In discussing intent to hinder, delay or defraud, the Court relied on a badges of fraud analysis. The Court noted thirteen possible badges of fraud based on several cases and the Texas Uniform Fraudulent Transfer Act. The Court found that eleven of these badges of fraud were present with regard to the $50,000 transfer. While the Court engaged in an extensive discussion, the facts that the Debtor sold nonexempt property at a time that he was being threatened with suit, invested those funds in exempt property in his wife’s name, promptly filed bankruptcy and failed to accurately disclose the transactions on his schedules and statement of financial affairs should have been more than enough. Interestingly enough, in finding that the Debtor “absconded,” the Court relied on testimony from the Debtor’s former counsel about his failure to appear at the 341 meeting and her difficulties in locating and communicating with him. While this testimony may indicate a problem client, it is a little bit of a stretch to construe this as absconding.

The Court rejected the Debtor’s defense that he had effectively partitioned the funds when he deposited them in his wife’s account. The provision of the Texas Constitution allowing for a partition of martial assets has an express exception for transfers made with intent to hinder, delay or defraud creditors.

Things were not all bad for the Debtor. Judge Bohm ruled in his favor with regard to an additional payment of $11,540.99 which was paid on the Bastrop property. The Court found that $2,540.49 of these funds could be traced to the earnest money which the Debtor received for sale of his existing homestead, so that that this portion of the payment did not come from nonexempt property. As to the remaining $9,000, the Trustee was unable to show the source of the funds. The Trustee had the burden to prove that the property used was nonexempt (See Fed.R.Bankr.P. 4003). Because the Trustee could not show where the funds came from, he could not show that they came from nonexempt property. As a result, the Debtor's ability to obfuscate protected him in part.

The Court granted the Trustee an equitable lien on the Debtor’s Bastrop property in the amount of $50,000 and provided that the Trustee could enforce his lien if the Debtor did not repay the funds within 120 days.

The Court also rejected an objection to purchase of consumer goods used to furnish the new residence on the eve of bankruptcy. While §522(o) refers to “real or personal property that a debtor uses as a residence or claims as a homestead,” the reference to personal property involves the residence itself (for example, a mobile home) rather than the broader category of personal property used in connection with the residence. As a result, the Trustee’s objection failed.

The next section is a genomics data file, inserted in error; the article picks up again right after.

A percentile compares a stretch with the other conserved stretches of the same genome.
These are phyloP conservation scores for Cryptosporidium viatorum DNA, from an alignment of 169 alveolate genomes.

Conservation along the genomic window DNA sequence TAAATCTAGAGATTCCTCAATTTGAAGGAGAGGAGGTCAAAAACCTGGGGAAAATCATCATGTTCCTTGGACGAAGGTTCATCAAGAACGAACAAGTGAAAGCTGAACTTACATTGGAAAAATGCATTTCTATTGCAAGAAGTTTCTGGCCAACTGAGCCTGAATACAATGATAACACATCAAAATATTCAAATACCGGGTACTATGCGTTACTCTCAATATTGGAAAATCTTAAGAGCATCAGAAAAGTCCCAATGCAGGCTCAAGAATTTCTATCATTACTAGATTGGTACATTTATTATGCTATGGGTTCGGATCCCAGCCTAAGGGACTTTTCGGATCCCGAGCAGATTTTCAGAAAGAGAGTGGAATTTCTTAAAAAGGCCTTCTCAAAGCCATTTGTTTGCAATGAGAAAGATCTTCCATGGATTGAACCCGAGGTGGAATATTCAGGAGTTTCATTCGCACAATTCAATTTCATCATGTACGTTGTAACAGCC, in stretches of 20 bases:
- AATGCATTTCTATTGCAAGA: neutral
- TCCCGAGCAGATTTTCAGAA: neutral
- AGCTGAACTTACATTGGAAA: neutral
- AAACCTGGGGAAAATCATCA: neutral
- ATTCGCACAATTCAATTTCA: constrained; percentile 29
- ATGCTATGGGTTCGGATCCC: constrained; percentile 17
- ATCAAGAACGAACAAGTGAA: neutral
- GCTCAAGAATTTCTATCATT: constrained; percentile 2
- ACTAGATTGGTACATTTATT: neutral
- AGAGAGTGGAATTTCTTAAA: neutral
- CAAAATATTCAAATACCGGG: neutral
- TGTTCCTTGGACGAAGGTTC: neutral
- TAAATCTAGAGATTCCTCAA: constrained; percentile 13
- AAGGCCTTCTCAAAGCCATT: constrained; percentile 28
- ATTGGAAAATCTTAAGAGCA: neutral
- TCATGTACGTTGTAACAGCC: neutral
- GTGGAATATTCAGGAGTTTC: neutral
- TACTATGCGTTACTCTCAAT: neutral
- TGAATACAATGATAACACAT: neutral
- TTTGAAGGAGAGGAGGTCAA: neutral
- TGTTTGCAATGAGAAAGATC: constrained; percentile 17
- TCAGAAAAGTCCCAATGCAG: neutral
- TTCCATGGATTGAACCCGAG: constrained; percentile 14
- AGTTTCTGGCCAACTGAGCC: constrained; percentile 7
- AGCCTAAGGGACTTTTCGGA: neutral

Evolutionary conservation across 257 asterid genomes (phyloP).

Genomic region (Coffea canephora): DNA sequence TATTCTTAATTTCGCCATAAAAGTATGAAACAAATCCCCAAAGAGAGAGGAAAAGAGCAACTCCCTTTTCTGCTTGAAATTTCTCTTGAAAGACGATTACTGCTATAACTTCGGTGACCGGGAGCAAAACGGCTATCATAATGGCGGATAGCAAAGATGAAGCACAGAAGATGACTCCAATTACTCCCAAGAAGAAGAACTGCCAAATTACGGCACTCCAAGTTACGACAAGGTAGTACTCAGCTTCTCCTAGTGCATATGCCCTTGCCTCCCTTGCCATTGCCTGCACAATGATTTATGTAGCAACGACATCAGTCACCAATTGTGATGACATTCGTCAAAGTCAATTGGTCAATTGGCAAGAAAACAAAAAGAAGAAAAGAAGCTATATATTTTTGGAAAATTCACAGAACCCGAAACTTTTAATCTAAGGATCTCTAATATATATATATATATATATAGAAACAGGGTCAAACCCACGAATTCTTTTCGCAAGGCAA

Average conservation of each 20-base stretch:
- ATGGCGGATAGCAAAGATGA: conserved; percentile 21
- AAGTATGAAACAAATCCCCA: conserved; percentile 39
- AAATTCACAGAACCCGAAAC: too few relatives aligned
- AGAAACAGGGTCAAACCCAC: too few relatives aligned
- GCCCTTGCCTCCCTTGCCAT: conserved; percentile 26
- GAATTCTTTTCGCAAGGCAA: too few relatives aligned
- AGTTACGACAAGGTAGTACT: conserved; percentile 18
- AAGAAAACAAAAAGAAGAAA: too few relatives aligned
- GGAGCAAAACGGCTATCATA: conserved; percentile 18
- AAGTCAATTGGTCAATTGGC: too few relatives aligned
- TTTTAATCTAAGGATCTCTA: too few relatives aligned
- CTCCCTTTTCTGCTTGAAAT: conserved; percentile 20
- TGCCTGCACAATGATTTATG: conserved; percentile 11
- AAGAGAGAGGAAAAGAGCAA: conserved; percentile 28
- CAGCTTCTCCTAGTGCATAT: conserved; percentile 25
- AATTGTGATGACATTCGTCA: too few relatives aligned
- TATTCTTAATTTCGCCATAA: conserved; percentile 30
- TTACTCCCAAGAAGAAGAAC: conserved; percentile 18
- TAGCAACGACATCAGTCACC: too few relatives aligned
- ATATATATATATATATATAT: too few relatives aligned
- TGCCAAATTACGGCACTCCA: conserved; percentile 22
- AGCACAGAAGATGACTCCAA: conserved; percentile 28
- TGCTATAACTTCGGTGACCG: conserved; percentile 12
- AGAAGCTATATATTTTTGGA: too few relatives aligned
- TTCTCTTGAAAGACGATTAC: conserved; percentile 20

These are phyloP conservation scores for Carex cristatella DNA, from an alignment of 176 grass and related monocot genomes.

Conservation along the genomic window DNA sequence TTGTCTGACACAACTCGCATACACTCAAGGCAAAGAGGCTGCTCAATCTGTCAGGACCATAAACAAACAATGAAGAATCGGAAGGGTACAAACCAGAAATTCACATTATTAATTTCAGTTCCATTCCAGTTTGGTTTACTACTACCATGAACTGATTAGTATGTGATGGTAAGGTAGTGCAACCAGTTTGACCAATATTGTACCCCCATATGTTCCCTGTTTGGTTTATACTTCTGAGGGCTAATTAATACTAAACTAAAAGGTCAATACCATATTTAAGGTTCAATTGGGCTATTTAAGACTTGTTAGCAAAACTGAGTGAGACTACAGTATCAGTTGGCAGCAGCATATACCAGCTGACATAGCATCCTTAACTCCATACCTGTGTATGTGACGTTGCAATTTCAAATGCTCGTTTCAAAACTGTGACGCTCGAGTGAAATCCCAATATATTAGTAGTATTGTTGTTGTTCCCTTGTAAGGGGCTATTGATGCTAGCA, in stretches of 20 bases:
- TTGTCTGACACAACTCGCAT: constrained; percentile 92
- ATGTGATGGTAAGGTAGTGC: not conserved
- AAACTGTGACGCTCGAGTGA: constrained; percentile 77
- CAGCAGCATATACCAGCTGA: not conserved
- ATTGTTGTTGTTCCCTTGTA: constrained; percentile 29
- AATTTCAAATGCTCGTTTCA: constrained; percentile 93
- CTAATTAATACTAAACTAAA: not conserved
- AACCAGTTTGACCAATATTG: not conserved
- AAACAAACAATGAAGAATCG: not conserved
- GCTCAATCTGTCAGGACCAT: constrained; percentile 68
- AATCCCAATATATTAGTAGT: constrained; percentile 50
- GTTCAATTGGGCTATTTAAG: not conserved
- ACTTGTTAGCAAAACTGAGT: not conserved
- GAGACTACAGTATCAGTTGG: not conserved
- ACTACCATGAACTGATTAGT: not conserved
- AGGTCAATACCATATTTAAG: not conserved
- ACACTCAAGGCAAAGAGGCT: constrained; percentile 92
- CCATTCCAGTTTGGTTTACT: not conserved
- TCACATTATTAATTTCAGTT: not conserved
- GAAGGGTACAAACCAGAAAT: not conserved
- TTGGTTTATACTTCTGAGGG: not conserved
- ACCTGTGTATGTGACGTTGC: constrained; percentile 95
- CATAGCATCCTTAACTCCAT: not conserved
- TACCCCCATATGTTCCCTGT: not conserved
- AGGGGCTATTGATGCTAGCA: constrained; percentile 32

As an added benefit, the Court included a section on credibility of the witnesses who testified before him. Trustee Ron Summers has now been found to be a credible witness in a written opinion. The Court also found that Debtor’s original attorney Barbara Rogers was “forthright and very knowledgeable” and “a very credible witness.” Given the encounters between Houston judges and other Houston Debtor’s attorneys in some recent cases, Ms. Rogers must be relieved to have represented a difficult client and emerged with her reputation judicially affirmed.

The Bottom Line

The box score for these cases should read Creditors 2 Homesteads 0. While Judge Monroe’s case was not about the homestead per se, the decision to allow the involuntary petitions made the loss of the homestead all but inevitable. These cases also illustrate the greater danger faced by Debtors who manipulate their homesteads on the eve of bankruptcy. In the Green case, the Debtors had already lost the discharge in their initial case. In the (Name Withheld by Request) case, there is now a judicial finding that the Debtor transferred property with intent to hinder, delay or defraud creditors during the year prior to bankruptcy. As a result, it appears probable that both debtors will lose their discharge and have the value of their homestead tapped.

The recent reform legislation enacted by Congress was named the Bankruptcy Abuse Prevention and Consumer Protection Act. While the consumer protection moniker has engendered snickers of sarcasm, Congress appears to have been successful in blocking one particular abuse of the bankruptcy process. Of course, it is yet to be known whether the net cast by the amendments to §522 will catch more innocent debtors unaware of the law's complexities than unscrupulous abusers of the system.